Financial inclusiveness for persons with disabilities using mobile money in Uganda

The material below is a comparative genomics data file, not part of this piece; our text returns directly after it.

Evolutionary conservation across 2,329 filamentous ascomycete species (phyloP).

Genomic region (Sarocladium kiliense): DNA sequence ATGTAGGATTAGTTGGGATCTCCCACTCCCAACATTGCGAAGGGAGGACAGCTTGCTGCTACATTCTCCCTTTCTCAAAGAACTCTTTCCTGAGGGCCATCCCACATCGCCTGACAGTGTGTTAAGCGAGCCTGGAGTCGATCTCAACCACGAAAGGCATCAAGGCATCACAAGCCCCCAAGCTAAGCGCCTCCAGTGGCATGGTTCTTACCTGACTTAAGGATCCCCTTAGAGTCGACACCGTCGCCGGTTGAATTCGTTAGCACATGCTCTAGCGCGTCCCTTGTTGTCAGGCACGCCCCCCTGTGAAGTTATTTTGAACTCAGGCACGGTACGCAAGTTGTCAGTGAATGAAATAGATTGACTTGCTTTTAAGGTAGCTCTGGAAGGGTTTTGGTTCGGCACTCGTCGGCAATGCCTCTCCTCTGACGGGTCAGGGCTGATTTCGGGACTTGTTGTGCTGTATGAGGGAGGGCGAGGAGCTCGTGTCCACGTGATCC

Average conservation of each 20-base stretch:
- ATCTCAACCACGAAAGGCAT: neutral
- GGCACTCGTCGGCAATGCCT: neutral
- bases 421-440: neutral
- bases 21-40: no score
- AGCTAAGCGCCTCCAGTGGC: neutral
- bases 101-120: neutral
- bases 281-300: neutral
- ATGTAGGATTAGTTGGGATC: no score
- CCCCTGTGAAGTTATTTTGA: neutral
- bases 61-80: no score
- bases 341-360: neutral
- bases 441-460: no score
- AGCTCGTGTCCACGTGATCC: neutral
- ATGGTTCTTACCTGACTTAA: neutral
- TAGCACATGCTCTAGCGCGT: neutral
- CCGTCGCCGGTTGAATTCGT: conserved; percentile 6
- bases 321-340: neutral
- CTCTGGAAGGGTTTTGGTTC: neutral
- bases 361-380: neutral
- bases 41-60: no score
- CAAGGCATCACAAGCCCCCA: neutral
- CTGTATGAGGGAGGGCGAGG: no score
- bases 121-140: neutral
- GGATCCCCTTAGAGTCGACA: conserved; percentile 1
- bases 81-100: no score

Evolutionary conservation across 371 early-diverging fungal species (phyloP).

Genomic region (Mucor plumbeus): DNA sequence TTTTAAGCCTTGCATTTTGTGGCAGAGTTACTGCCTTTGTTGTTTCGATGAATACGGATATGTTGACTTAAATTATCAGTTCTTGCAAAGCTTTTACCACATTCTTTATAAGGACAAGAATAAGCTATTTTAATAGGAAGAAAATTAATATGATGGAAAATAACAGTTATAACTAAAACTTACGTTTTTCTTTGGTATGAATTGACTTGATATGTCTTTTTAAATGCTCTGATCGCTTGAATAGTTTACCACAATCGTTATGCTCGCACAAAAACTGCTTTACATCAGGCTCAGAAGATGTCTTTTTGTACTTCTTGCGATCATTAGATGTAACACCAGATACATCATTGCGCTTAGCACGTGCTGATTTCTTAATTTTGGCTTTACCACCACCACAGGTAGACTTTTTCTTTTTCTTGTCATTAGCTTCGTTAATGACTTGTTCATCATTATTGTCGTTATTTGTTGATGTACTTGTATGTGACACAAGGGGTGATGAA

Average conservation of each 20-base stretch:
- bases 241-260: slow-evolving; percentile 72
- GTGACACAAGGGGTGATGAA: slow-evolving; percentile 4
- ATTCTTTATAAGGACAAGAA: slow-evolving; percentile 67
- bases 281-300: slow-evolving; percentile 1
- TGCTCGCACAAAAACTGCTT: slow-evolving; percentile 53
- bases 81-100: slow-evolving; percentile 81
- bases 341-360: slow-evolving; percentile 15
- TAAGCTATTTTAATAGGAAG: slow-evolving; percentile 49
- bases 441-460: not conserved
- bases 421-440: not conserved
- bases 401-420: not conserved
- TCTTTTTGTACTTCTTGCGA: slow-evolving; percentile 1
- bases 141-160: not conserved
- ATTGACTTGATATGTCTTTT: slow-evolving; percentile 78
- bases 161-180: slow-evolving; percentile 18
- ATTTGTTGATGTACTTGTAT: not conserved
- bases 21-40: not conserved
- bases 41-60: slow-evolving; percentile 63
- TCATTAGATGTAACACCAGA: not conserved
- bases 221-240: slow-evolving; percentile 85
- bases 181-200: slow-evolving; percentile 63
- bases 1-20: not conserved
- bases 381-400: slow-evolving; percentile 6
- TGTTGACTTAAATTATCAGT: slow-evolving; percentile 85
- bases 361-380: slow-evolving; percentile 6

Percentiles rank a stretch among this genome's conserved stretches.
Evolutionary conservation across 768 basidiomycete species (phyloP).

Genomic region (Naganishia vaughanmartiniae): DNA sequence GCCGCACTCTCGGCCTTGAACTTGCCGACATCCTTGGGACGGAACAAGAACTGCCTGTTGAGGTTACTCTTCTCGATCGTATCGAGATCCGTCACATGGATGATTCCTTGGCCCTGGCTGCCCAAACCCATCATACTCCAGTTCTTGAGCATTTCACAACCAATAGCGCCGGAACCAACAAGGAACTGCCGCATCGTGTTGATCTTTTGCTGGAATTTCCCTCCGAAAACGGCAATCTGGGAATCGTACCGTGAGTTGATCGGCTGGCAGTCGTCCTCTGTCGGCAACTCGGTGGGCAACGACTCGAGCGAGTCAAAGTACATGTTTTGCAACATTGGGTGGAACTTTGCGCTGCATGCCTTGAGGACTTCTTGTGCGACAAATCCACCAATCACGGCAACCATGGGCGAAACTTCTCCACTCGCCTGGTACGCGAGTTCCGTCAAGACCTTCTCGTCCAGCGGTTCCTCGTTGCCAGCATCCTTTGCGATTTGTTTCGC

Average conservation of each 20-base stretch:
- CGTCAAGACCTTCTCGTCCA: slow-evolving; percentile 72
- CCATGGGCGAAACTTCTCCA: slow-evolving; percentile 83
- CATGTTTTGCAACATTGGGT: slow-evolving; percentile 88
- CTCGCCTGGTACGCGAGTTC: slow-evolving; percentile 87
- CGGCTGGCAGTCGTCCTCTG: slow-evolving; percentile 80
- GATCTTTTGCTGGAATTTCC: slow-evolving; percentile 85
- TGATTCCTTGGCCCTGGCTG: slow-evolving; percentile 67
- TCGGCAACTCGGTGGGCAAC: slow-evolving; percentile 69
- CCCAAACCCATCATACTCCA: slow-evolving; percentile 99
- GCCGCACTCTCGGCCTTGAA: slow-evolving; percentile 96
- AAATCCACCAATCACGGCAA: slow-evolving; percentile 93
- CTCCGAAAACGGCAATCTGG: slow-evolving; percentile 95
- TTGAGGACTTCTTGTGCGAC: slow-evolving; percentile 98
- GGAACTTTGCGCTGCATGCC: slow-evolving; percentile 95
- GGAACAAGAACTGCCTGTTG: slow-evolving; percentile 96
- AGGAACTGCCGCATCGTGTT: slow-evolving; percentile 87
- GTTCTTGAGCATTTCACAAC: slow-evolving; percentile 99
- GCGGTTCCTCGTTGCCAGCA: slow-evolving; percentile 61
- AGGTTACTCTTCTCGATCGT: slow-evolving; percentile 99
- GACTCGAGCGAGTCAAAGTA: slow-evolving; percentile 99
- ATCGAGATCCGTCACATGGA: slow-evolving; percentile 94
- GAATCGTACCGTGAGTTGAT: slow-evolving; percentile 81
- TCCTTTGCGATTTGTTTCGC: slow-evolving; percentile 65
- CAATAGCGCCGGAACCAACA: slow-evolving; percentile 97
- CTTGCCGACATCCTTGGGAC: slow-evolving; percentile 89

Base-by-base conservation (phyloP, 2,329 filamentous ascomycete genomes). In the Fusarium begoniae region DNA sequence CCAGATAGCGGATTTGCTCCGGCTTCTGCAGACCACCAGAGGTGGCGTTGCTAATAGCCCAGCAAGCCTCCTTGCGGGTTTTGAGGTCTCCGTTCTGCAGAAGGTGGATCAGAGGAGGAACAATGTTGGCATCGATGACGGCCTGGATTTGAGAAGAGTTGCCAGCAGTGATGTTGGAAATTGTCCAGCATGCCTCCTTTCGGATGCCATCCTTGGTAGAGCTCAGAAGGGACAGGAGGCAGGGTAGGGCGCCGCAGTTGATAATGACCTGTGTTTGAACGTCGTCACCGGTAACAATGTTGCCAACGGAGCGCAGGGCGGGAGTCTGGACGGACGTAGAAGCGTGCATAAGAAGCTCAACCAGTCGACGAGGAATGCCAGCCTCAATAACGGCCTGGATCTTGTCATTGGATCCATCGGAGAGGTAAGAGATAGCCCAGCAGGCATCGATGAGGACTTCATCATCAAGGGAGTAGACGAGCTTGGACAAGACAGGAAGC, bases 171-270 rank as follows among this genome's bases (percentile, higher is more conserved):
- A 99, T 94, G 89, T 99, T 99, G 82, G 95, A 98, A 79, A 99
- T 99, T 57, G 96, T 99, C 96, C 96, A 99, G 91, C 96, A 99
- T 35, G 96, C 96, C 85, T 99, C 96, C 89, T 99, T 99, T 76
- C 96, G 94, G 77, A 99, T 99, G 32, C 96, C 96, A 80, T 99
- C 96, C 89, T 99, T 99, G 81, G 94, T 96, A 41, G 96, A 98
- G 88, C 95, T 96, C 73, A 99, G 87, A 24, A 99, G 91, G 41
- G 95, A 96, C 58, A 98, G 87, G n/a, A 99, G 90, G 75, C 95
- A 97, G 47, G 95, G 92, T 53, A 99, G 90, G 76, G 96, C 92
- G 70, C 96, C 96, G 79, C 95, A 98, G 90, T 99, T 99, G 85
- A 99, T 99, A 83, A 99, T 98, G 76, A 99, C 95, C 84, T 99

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The purpose of this study was to explore the key evolving strategies in the mobile payments for financial inclusion in Uganda, and highlight different practices as well as examine critical challenges. The objective is to draw lessons from across the various experiences by persons with disabilities in accessing finances to recommend strategies and policies to upscale financial inclusion through use of mobile money. A detailed study was carried out using a descriptive research design, with qualitative approach in data collection. Key data collection tool was through interviewing key stake holders like persons with disabilities, mobile money agents, the ministry of gender and social development official, and a representative from the national union for disabled persons in Uganda. The aim was to; a) identifying challenges faced by persons with disabilities in accessing financial services using mobile money; b) assessing the existing strategies used in financial inclusion using mobile money, and; c) to develop measures to upscale financial inclusion for persons with disabilities. Key results from the study indicated high mobile financial services illiteracy and low accessibility to mobile money by persons with disabilities. The high financial transactions in withdraws and deposits compared to other financial services like micro loans, payments, and international remittances by persons with disabilities was also a key highlight. Then Persons with disabilities representation and interventions by government and national union for disabled persons is more focused on lobbying, capacity building, networking, community based rehabilitation, and vocational training, with no significant efforts on supporting financial inclusion structures and systems for persons with disabilities. And notably, the assessment of existing key strategies and services used in financial inclusion for persons with disabilities indicated key sustainable avenues in financial inclusion for persons with disabilities. In conclusion, mobile money is a sustainable way to upscale financial inclusiveness for persons with disabilities in Uganda as its transformational and transactional effect is the nearest feel of access to financial services that can spur competitiveness and development. And to achieve that goal, many recommendation were made by different stake holders interviewed, these included; training of mobile money agents to better communicate with persons with disabilities, Improving mobile money menu with addition of audio instruction features. Another key proposition was on-boarding merchants like retailers to accept mobile money payments in order to upscale mobile business-to-business transactions. But also protection of persons with disabilities through client education and consumer protection measures is very vital. The government of Uganda should also establish inter-agency process to coordinate mobile money decisions, including the support of pilot programs to test innovative approaches that promote financial inclusion for persons with disabilities, and importantly identify and register the unbanked persons with disabilities to ease channeling support financial services to them.